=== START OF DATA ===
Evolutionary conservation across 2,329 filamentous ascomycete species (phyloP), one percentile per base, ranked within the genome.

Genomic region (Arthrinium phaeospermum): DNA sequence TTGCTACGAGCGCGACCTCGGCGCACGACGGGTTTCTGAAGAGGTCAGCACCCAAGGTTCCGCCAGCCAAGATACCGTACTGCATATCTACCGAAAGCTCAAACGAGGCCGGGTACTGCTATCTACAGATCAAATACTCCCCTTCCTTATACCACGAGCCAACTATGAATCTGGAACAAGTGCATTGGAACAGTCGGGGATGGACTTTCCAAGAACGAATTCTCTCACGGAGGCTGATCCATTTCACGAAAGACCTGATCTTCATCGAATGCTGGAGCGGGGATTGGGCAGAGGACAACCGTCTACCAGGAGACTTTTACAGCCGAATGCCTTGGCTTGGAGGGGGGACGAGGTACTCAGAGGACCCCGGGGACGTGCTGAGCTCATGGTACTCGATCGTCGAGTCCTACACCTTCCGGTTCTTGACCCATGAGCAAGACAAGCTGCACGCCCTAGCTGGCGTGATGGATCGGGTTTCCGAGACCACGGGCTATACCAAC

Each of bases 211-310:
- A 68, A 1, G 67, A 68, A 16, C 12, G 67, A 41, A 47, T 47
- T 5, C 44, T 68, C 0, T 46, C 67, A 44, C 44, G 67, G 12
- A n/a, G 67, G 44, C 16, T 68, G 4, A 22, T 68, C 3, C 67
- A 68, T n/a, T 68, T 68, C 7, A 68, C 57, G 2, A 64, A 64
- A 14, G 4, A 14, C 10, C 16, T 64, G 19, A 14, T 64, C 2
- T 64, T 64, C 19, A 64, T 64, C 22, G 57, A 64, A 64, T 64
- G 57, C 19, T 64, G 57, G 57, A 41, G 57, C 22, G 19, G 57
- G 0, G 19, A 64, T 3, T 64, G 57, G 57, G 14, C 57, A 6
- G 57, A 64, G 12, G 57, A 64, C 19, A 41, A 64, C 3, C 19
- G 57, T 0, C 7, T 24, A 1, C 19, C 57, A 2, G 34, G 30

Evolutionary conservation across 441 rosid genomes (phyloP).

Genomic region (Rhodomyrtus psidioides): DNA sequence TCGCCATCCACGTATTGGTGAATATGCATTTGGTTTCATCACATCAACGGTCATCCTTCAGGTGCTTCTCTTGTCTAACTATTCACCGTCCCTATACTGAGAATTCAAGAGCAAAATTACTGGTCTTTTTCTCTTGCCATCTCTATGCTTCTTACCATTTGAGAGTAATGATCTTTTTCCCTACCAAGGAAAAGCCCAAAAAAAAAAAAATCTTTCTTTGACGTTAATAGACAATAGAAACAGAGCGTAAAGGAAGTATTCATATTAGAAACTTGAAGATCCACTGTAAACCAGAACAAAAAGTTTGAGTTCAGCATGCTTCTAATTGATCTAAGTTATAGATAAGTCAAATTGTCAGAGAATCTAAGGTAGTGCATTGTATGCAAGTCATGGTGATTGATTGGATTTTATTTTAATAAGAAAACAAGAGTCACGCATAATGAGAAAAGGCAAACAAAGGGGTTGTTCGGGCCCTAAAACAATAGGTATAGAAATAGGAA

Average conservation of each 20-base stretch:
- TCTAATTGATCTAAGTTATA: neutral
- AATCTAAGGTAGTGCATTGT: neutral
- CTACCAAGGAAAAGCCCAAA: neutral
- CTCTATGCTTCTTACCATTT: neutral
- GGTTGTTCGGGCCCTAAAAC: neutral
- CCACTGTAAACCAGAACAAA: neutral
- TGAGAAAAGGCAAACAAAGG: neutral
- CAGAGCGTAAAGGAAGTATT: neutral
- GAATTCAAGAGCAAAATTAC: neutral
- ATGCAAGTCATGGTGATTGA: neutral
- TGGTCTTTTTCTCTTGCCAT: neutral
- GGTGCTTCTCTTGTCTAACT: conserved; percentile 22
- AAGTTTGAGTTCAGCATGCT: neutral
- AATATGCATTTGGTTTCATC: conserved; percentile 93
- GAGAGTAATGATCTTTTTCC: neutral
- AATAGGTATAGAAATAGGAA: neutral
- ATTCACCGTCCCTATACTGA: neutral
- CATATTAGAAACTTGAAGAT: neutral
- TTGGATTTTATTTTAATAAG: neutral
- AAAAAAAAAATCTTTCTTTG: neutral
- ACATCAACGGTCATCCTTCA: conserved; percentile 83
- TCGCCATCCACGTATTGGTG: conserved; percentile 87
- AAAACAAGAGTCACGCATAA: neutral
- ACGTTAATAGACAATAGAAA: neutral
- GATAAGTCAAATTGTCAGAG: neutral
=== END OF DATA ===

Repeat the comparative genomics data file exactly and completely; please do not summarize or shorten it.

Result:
Evolutionary conservation across 2,329 filamentous ascomycete species (phyloP), one percentile per base, ranked within the genome.

Genomic region (Arthrinium phaeospermum): DNA sequence TTGCTACGAGCGCGACCTCGGCGCACGACGGGTTTCTGAAGAGGTCAGCACCCAAGGTTCCGCCAGCCAAGATACCGTACTGCATATCTACCGAAAGCTCAAACGAGGCCGGGTACTGCTATCTACAGATCAAATACTCCCCTTCCTTATACCACGAGCCAACTATGAATCTGGAACAAGTGCATTGGAACAGTCGGGGATGGACTTTCCAAGAACGAATTCTCTCACGGAGGCTGATCCATTTCACGAAAGACCTGATCTTCATCGAATGCTGGAGCGGGGATTGGGCAGAGGACAACCGTCTACCAGGAGACTTTTACAGCCGAATGCCTTGGCTTGGAGGGGGGACGAGGTACTCAGAGGACCCCGGGGACGTGCTGAGCTCATGGTACTCGATCGTCGAGTCCTACACCTTCCGGTTCTTGACCCATGAGCAAGACAAGCTGCACGCCCTAGCTGGCGTGATGGATCGGGTTTCCGAGACCACGGGCTATACCAAC

Each of bases 211-310:
- A 68, A 1, G 67, A 68, A 16, C 12, G 67, A 41, A 47, T 47
- T 5, C 44, T 68, C 0, T 46, C 67, A 44, C 44, G 67, G 12
- A n/a, G 67, G 44, C 16, T 68, G 4, A 22, T 68, C 3, C 67
- A 68, T n/a, T 68, T 68, C 7, A 68, C 57, G 2, A 64, A 64
- A 14, G 4, A 14, C 10, C 16, T 64, G 19, A 14, T 64, C 2
- T 64, T 64, C 19, A 64, T 64, C 22, G 57, A 64, A 64, T 64
- G 57, C 19, T 64, G 57, G 57, A 41, G 57, C 22, G 19, G 57
- G 0, G 19, A 64, T 3, T 64, G 57, G 57, G 14, C 57, A 6
- G 57, A 64, G 12, G 57, A 64, C 19, A 41, A 64, C 3, C 19
- G 57, T 0, C 7, T 24, A 1, C 19, C 57, A 2, G 34, G 30

Evolutionary conservation across 441 rosid genomes (phyloP).

Genomic region (Rhodomyrtus psidioides): DNA sequence TCGCCATCCACGTATTGGTGAATATGCATTTGGTTTCATCACATCAACGGTCATCCTTCAGGTGCTTCTCTTGTCTAACTATTCACCGTCCCTATACTGAGAATTCAAGAGCAAAATTACTGGTCTTTTTCTCTTGCCATCTCTATGCTTCTTACCATTTGAGAGTAATGATCTTTTTCCCTACCAAGGAAAAGCCCAAAAAAAAAAAAATCTTTCTTTGACGTTAATAGACAATAGAAACAGAGCGTAAAGGAAGTATTCATATTAGAAACTTGAAGATCCACTGTAAACCAGAACAAAAAGTTTGAGTTCAGCATGCTTCTAATTGATCTAAGTTATAGATAAGTCAAATTGTCAGAGAATCTAAGGTAGTGCATTGTATGCAAGTCATGGTGATTGATTGGATTTTATTTTAATAAGAAAACAAGAGTCACGCATAATGAGAAAAGGCAAACAAAGGGGTTGTTCGGGCCCTAAAACAATAGGTATAGAAATAGGAA

Average conservation of each 20-base stretch:
- TCTAATTGATCTAAGTTATA: neutral
- AATCTAAGGTAGTGCATTGT: neutral
- CTACCAAGGAAAAGCCCAAA: neutral
- CTCTATGCTTCTTACCATTT: neutral
- GGTTGTTCGGGCCCTAAAAC: neutral
- CCACTGTAAACCAGAACAAA: neutral
- TGAGAAAAGGCAAACAAAGG: neutral
- CAGAGCGTAAAGGAAGTATT: neutral
- GAATTCAAGAGCAAAATTAC: neutral
- ATGCAAGTCATGGTGATTGA: neutral
- TGGTCTTTTTCTCTTGCCAT: neutral
- GGTGCTTCTCTTGTCTAACT: conserved; percentile 22
- AAGTTTGAGTTCAGCATGCT: neutral
- AATATGCATTTGGTTTCATC: conserved; percentile 93
- GAGAGTAATGATCTTTTTCC: neutral
- AATAGGTATAGAAATAGGAA: neutral
- ATTCACCGTCCCTATACTGA: neutral
- CATATTAGAAACTTGAAGAT: neutral
- TTGGATTTTATTTTAATAAG: neutral
- AAAAAAAAAATCTTTCTTTG: neutral
- ACATCAACGGTCATCCTTCA: conserved; percentile 83
- TCGCCATCCACGTATTGGTG: conserved; percentile 87
- AAAACAAGAGTCACGCATAA: neutral
- ACGTTAATAGACAATAGAAA: neutral
- GATAAGTCAAATTGTCAGAG: neutral